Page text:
Swan Intelligence

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Watch Tiny Neural Nets Learn

In this post I'll show you some animations of tiny neural nets learning. Finding the right neural net for a given problem needs experience and experimentation. I'll show you the steps and missteps it took me to find a good net to predict a noisy sine function.

I'll assume you already know the very basics of neural nets in Keras, which you can read up on in my post First Steps With Neural Nets in Keras.

This is the training data for the tiny nets. It's a sine plus some normally distributed error.

In [1]:
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Let's first try a net with 1 layer of 60 neurons. The model has 120 parameters. The 60 weights from the input to the 60 neurons and the 60 weights form the neurons to the output.

In [3]:
from keras.models import Sequential
from keras.layers.core import Dense, Activation

n_conn = 60
model = Sequential()
model.add(Dense(output_dim=n_conn, input_dim=1))
model.add(Activation("relu"))
model.add(Dense(output_dim=1))
model.compile(loss='mean_squared_error', optimizer='sgd')
In [4]:
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In [5]:
history = TrainingHistory()
res = model.fit(X_train,
          Y_train,
          nb_epoch=5000,
          verbose=0,
          callbacks=[history])
In [6]:
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In [7]:
visualize_training(history, 'tiny-sine-one-layer')

This is how the predictions of the net look during each training iteration.

The net quickly learns the first hill of the sine function. This corresponds to the training error decreasing rapidly during the first few iterations. Then it gets stuck in a local optimum. The training error remains in the range fo 0.2 without any signs of improvement over the last 17000 iterations.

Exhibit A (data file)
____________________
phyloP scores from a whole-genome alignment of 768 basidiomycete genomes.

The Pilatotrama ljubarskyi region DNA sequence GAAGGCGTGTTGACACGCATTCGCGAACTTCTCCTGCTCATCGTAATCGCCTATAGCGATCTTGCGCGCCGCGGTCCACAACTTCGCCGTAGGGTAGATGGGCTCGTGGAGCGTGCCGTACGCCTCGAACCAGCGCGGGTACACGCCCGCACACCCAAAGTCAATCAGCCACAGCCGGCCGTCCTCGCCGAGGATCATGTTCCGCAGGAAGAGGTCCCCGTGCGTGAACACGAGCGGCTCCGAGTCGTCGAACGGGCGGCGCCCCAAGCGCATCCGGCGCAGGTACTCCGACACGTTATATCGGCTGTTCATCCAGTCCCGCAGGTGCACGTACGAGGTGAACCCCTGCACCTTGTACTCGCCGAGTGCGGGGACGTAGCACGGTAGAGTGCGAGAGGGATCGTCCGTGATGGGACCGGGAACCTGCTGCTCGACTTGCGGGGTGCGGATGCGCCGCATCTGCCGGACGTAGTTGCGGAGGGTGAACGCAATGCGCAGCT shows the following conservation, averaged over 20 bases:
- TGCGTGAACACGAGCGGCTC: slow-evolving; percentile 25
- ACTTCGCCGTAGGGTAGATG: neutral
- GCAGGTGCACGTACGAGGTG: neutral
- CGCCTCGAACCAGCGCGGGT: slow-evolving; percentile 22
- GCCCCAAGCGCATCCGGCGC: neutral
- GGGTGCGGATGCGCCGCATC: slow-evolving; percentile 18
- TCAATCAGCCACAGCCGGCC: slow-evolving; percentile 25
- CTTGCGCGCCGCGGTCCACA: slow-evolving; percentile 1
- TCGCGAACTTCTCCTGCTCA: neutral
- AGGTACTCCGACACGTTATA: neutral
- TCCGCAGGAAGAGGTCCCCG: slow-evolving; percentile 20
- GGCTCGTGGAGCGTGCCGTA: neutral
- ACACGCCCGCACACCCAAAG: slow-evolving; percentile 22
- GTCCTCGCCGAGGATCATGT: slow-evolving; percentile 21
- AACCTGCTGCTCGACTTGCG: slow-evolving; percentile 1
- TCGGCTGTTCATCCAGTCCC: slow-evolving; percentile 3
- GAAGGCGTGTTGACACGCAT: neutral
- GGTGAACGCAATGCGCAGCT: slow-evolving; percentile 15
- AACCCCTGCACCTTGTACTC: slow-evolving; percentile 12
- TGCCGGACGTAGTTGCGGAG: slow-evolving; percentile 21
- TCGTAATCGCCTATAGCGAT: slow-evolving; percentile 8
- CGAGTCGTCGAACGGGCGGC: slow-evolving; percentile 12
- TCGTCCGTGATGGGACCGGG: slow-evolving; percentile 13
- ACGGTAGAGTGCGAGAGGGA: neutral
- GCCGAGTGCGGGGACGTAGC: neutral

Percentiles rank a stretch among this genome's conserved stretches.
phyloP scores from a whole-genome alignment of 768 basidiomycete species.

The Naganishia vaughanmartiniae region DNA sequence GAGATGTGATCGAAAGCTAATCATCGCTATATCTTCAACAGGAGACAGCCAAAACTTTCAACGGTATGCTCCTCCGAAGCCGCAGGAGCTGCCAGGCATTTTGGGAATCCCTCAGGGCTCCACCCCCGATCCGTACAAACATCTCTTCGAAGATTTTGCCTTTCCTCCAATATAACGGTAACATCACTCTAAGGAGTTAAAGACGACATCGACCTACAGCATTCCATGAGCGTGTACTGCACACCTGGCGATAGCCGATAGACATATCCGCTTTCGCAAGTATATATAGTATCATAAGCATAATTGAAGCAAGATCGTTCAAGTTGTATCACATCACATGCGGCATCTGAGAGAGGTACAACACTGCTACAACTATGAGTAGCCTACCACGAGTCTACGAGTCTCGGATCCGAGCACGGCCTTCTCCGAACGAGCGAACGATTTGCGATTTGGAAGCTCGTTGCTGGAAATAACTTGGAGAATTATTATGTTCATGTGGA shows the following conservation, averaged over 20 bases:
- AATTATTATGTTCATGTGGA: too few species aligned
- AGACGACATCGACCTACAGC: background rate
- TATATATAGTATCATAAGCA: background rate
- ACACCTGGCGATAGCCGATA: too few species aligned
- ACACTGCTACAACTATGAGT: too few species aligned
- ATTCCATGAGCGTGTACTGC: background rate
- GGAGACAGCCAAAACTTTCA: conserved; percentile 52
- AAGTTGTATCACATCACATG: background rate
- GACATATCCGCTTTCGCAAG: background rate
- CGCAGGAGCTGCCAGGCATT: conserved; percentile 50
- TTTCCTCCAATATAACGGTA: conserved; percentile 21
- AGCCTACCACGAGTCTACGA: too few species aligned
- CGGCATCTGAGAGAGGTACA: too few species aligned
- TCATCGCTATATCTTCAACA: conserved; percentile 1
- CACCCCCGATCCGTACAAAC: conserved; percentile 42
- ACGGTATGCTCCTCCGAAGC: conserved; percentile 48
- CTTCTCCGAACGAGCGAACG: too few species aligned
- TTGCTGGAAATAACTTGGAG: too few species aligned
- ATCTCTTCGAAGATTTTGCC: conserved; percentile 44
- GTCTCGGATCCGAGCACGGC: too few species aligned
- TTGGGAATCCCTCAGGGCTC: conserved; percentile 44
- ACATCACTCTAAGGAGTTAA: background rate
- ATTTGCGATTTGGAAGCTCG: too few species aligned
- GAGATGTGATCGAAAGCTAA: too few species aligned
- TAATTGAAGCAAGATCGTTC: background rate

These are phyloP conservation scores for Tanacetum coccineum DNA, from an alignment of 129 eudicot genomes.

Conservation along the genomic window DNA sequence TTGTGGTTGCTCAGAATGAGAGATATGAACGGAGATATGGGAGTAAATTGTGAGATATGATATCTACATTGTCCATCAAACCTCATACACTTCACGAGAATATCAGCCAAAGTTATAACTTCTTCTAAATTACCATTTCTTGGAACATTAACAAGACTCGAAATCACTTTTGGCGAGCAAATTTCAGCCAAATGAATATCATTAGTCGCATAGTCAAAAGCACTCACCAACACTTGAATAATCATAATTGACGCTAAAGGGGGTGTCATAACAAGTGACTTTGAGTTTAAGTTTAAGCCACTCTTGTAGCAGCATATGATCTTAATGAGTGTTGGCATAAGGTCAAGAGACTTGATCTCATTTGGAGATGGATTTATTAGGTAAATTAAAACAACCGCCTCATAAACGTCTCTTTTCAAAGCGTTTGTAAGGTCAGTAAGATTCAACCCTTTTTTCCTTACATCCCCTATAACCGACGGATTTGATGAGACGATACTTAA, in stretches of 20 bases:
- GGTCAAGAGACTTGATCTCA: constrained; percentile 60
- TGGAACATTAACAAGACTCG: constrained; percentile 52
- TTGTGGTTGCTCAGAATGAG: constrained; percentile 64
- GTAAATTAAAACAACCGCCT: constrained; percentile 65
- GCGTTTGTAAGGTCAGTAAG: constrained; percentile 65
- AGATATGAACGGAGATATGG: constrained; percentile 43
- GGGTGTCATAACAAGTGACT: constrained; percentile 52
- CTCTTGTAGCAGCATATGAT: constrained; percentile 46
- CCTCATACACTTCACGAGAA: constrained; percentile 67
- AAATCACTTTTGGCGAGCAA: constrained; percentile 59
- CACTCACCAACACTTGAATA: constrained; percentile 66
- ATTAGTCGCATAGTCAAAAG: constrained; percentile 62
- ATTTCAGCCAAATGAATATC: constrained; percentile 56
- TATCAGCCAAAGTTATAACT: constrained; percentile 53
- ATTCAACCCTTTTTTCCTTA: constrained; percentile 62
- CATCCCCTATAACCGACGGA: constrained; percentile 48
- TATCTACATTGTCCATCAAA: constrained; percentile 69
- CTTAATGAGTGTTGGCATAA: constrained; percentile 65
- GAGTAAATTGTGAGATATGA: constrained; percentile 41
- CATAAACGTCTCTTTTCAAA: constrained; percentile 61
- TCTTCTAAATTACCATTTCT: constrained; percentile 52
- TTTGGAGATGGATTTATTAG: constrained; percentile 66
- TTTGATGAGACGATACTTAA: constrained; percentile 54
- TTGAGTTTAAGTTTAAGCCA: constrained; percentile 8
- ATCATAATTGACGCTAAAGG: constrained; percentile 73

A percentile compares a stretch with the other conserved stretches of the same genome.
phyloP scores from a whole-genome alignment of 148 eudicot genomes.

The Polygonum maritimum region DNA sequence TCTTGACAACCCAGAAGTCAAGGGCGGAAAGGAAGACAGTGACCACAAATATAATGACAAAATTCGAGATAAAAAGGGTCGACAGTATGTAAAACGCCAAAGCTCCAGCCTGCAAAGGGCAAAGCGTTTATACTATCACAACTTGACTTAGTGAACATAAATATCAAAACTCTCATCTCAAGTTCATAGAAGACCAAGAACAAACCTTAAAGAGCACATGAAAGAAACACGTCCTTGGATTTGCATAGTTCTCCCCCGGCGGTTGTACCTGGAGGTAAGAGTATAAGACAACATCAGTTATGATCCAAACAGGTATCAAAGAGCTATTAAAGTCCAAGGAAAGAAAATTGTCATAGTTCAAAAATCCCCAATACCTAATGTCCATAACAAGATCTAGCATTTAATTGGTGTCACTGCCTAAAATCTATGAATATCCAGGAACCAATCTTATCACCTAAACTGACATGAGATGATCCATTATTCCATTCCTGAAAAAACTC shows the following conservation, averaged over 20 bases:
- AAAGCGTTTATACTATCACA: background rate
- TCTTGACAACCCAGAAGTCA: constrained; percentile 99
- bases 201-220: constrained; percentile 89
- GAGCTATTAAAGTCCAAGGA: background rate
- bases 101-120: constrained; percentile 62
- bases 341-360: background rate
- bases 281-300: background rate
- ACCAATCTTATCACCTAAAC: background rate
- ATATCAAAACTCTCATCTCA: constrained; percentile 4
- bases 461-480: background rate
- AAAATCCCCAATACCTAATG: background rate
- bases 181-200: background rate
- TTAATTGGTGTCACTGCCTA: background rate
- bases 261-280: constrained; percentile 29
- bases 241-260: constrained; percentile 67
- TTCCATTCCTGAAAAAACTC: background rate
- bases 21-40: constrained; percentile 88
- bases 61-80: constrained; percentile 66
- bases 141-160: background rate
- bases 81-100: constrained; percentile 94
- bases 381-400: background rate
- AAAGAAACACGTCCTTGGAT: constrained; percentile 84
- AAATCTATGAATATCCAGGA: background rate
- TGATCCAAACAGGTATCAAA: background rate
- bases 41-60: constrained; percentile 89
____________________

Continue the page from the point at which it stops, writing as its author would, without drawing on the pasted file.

Let's try another configuration of the net. Let's have two layers of 10 neurons each. This net has again 120 parameters. The 10 weights from the input to the first 10 neurons, the weights for the 100 connections from the first 10 to the second 10 neurons and the 10 from the second neurons to the output.

In [9]:
n_conn = 10
model = Sequential()
model.add(Dense(output_dim=n_conn, input_dim=1))
model.add(Activation("relu"))
model.add(Dense(output_dim=n_conn))
model.add(Activation("relu"))
model.add(Dense(output_dim=1))
model.compile(loss='mean_squared_error', optimizer='sgd')

X_train = np.array(x, ndmin=2).T
Y_train = np.array(y, ndmin=2).T
history = TrainingHistory()
model.fit(X_train,
          Y_train,
          nb_epoch=5000,
          verbose=0,
          callbacks=[history])

visualize_training(history, 'tiny-sine-two-layer')

This looks better. But the way the training error improved looks like it could have gotten stuck again. As it looks like a problem of a local optimum, let's try using a different optimizer. A reommended optimizer is Adam. You can find a readable explanation and the recommendation in this Stanford lecture.

In [11]:
from keras.optimizers import Adam

n_conn = 60
model = Sequential()
model.add(Dense(output_dim=n_conn, input_dim=1))
model.add(Activation("relu"))
model.add(Dense(output_dim=1))
adam = Adam()
model.compile(loss='mean_squared_error', optimizer=adam)

X_train = np.array(x, ndmin=2).T
Y_train = np.array(y, ndmin=2).T
history = TrainingHistory()
model.fit(X_train,
          Y_train,
          nb_epoch=5000,
          verbose=0,
          callbacks=[history])

visualize_training(history, 'tiny-sine-one-layer-adam')

This time we see steady decrease in the training error. And the final prediction looks close to optimal. A 2-layer network worked better before, let's see how the 2 layers work with the new optimizer.

In [13]:
n_conn = 10
model = Sequential()
model.add(Dense(output_dim=n_conn, input_dim=1))
model.add(Activation("relu"))
model.add(Dense(output_dim=n_conn))
model.add(Activation("relu"))
model.add(Dense(output_dim=1))
adam = Adam()
model.compile(loss='mean_squared_error', optimizer=adam)

X_train = np.array(x, ndmin=2).T
Y_train = np.array(y, ndmin=2).T
history = TrainingHistory()
model.fit(X_train,
          Y_train,
          nb_epoch=5000,
          verbose=0,
          callbacks=[history])

visualize_training(history, 'tiny-sine-two-layer-adam')

Pretty much the same picture here. In this example the choice of optimizer was more important than the number of layers. Keep in mind that this was only a simple example to illustrate some properties of neural nets. They really start to shine in more complex tasks like image or text recognition.

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